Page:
The Al-Qaeda/Emergent Church Connection – Seriously?
I could go on and on, with stuttering sarcasm, pretending articles like Frank Pastore’s “Why Al-Qaeda Supports the Emergent Church” are just really clever satire, fit for the pages of The Onion or Lark News. But that wouldn’t be true. The truth is Pastore is a popular Christian radio announcer in Los Angeles, winner of the National Religious Broadcasters “Talk Show of the Year” award in 2006. So this is no joke.
But who would believe this stuff? It’s half-baffling to think that anyone would, because it’s so over-the-top. But I was reminded recently when a sincere co-worker shared at staff devotions about “the evils of postmodernism” and read excerpts from The Truth War by John MacArthur. We had a good discussion about it later, and he told me that he’s actually reading MacArthur’s book and D.A. Carson’s Conversing with the Emerging Church because he’s interested in learning more about the emerging church. He plans to pass along this information to his pastor so that his church can be better prepared to face the threat of the emerging church. (gulp)
What is this perceived “threat” anyway? Pastore accuses emerging missional Christians (and sympathizers) of committing the sin of relativism (mostly) and other heresies as well. But I think the real threat is articulated in his comments about the growing number of “churchless”/”post-church” Christians in the U.S. (a trend touted by George Barna’s Revolution book and other sources). Pastore writes, “If those in the emergent ‘we’re-a-missional-not-an-institutional’ church had their way, American church buildings would be just like European church buildings—empty.”
The irony is that most American church buildings already sit empty 90% of the time, and emerging missional Christians are actually some of the leading voices talking about and advocating ways to open up these spaces to make a greater contribution in their communities—with the goal of making a deeper impact in people’s lives. (Just listen to Reggie McNeal for a minute to get a dozen or so ideas for how you can do this at your church!)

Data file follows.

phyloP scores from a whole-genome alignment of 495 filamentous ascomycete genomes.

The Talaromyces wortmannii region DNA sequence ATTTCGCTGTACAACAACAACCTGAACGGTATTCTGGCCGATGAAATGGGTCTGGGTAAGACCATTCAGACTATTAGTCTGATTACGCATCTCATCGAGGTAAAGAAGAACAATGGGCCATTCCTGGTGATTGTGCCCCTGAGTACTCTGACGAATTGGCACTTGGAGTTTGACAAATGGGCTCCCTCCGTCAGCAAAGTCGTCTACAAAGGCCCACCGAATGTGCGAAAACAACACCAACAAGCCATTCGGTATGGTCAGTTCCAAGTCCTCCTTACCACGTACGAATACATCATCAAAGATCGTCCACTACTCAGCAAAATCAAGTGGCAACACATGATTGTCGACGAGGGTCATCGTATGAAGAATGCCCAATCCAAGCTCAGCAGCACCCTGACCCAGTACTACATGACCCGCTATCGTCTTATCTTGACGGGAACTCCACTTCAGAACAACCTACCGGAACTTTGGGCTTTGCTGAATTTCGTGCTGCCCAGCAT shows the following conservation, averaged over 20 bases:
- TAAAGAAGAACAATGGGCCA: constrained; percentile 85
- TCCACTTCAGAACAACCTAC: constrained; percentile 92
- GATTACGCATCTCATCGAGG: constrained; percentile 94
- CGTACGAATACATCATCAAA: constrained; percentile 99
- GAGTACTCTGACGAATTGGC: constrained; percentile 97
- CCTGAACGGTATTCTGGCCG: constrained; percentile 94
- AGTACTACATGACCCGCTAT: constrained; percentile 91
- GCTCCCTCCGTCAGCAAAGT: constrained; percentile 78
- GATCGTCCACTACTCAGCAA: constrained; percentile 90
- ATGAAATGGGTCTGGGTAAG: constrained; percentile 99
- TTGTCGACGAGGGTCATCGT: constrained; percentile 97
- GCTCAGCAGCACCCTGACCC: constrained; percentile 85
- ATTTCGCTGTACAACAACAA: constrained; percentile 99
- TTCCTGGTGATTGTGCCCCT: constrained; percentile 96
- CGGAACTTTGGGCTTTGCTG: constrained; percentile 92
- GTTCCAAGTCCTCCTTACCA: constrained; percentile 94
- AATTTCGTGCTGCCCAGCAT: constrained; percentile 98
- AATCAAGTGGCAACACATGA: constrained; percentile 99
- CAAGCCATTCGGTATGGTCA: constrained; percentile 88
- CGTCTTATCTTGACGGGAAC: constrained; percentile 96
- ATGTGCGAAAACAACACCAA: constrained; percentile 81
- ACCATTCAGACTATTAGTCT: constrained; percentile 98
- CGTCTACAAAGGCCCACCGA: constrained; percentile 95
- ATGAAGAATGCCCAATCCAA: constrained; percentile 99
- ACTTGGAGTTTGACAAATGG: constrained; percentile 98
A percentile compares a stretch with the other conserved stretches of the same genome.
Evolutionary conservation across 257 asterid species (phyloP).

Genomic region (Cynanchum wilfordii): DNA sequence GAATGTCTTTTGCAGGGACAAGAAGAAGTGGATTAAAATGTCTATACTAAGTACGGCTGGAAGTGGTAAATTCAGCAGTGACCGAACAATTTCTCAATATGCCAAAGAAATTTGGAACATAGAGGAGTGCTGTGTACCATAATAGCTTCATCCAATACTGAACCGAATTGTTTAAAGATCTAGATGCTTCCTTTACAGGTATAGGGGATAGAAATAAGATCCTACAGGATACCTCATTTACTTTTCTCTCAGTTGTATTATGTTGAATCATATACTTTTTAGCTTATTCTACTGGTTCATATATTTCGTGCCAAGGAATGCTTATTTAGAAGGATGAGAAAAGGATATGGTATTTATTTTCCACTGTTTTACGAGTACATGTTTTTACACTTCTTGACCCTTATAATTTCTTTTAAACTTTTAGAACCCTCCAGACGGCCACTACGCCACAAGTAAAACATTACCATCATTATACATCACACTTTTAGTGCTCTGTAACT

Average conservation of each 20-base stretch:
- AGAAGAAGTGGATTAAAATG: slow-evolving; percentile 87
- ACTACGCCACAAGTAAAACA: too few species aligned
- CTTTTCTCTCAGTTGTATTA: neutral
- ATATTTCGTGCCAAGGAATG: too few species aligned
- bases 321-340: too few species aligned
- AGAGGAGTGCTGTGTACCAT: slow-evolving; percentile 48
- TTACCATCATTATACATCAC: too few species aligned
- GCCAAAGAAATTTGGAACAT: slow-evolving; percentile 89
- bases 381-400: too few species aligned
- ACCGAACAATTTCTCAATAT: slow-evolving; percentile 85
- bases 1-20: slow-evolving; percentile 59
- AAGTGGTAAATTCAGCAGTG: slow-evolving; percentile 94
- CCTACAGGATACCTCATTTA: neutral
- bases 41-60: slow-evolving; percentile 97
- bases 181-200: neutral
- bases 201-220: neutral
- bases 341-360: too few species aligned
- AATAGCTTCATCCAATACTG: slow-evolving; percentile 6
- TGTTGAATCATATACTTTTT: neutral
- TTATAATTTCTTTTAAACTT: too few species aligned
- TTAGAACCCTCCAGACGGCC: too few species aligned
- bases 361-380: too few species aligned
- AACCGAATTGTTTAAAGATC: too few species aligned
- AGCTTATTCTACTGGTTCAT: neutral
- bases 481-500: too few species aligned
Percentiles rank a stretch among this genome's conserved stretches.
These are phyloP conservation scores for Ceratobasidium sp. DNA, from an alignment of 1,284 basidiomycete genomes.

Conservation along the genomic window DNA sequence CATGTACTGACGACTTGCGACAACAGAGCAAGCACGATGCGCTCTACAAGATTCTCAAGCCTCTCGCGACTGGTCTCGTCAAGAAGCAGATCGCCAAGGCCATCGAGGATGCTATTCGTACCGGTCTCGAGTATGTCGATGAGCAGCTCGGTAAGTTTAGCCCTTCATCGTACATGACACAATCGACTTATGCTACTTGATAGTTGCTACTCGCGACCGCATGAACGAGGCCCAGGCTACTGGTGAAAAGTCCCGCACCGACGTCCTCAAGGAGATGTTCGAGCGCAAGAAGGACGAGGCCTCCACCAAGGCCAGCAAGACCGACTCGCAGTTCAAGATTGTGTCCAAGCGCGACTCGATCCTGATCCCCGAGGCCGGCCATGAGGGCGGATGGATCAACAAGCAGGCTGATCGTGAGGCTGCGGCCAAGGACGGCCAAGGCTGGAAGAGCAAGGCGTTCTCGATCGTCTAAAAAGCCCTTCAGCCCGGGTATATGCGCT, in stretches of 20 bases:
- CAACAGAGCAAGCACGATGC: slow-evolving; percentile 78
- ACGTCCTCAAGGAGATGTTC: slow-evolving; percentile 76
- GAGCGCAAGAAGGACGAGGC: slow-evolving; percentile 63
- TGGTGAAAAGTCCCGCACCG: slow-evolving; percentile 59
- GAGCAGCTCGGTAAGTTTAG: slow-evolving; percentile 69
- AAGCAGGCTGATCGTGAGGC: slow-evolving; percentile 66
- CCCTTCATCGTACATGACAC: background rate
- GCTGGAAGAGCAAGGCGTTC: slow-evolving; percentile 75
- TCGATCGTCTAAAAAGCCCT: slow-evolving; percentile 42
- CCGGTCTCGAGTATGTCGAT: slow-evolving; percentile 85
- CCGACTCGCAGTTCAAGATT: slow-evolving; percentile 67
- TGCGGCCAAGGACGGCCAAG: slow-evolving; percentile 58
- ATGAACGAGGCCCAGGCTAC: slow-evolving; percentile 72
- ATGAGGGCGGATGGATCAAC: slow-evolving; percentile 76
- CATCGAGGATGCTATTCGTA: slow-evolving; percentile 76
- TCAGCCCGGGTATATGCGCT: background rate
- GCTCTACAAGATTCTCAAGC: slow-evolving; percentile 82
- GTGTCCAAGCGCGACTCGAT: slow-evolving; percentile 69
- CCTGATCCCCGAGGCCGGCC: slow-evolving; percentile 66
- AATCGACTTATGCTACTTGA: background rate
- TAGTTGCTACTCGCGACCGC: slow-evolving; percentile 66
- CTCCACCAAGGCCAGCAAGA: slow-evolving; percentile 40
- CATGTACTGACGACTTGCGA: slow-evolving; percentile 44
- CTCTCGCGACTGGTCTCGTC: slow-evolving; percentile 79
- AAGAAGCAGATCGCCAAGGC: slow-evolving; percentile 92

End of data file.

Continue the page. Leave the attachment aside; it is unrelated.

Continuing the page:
But Pastore’s most volatile and inflammatory statement (and the crux of his whole article) is this: “The emergent church is an ally in the war against radical Islam—al Qaeda’s ally. Not in the sense they are supplying bullets and bombs to Osama, of course, but in the sense they are weakening our conviction to fight.”
Did you catch that? Conviction to fight. Sounds to me like Pastore is advocating an imperialistic form of Christianity that would take control (of this country and the world, if it could) by force. Does this sound familiar? It’s the exact same thing he’s afraid of in radical Islam. He wants to “fight fire with fire,” I suppose, and he’s afraid of the emerging church because we’re taking a third way out of that whole mess (and there’s a lot of us on this train outta Dodge). But that’s the sad and incredible irony in Pastore’s whole disturbing diatribe: Emerging Christians are actually the ones who might-could engage in productive dialogue with emerging Muslims and get them to the table with emerging Jews to discuss a way forward, toward possibly creating a lasting peace*.
I’m sorry, but I don’t believe the “Bible-believing patriots,” as Pastore calls them (a.k.a. “conservative, evangelical Christians” in his equation), are ever going to be able to bring about peace by the sword. As Derek Webb sings: “Peace by way of war is like purity by way of fornication. It’s like telling someone murder is wrong, and then showing them by way of execution” (“My Enemies Are Men Like Me,” from the Mockingbird album).
*By “peace,” I’m not talking about some ecumenical utopia. The peace we are all seeking is shalom, the kingdom of God, and that’s what we’re seeking to be “on about” in the emerging missional church. But we’re not “on a crusade,” and we’re sorry that we can’t agree to join yours. I pray that Pastore (and MacArthur and all those that read/listen to them) will be able to understand that—because it’s the truth.
“‘Not by might nor by power, but by my Spirit,’ says the LORD Almighty.” —Zechariah 4:6
UPDATE: If you’re tempted to dismiss my critique of Pastore’s article (which I would totally understand), please read these comments from Reformed blogger Justin Taylor and Christianity Today‘s Ted Olsen. Thank you, Justin and Ted, for speaking up!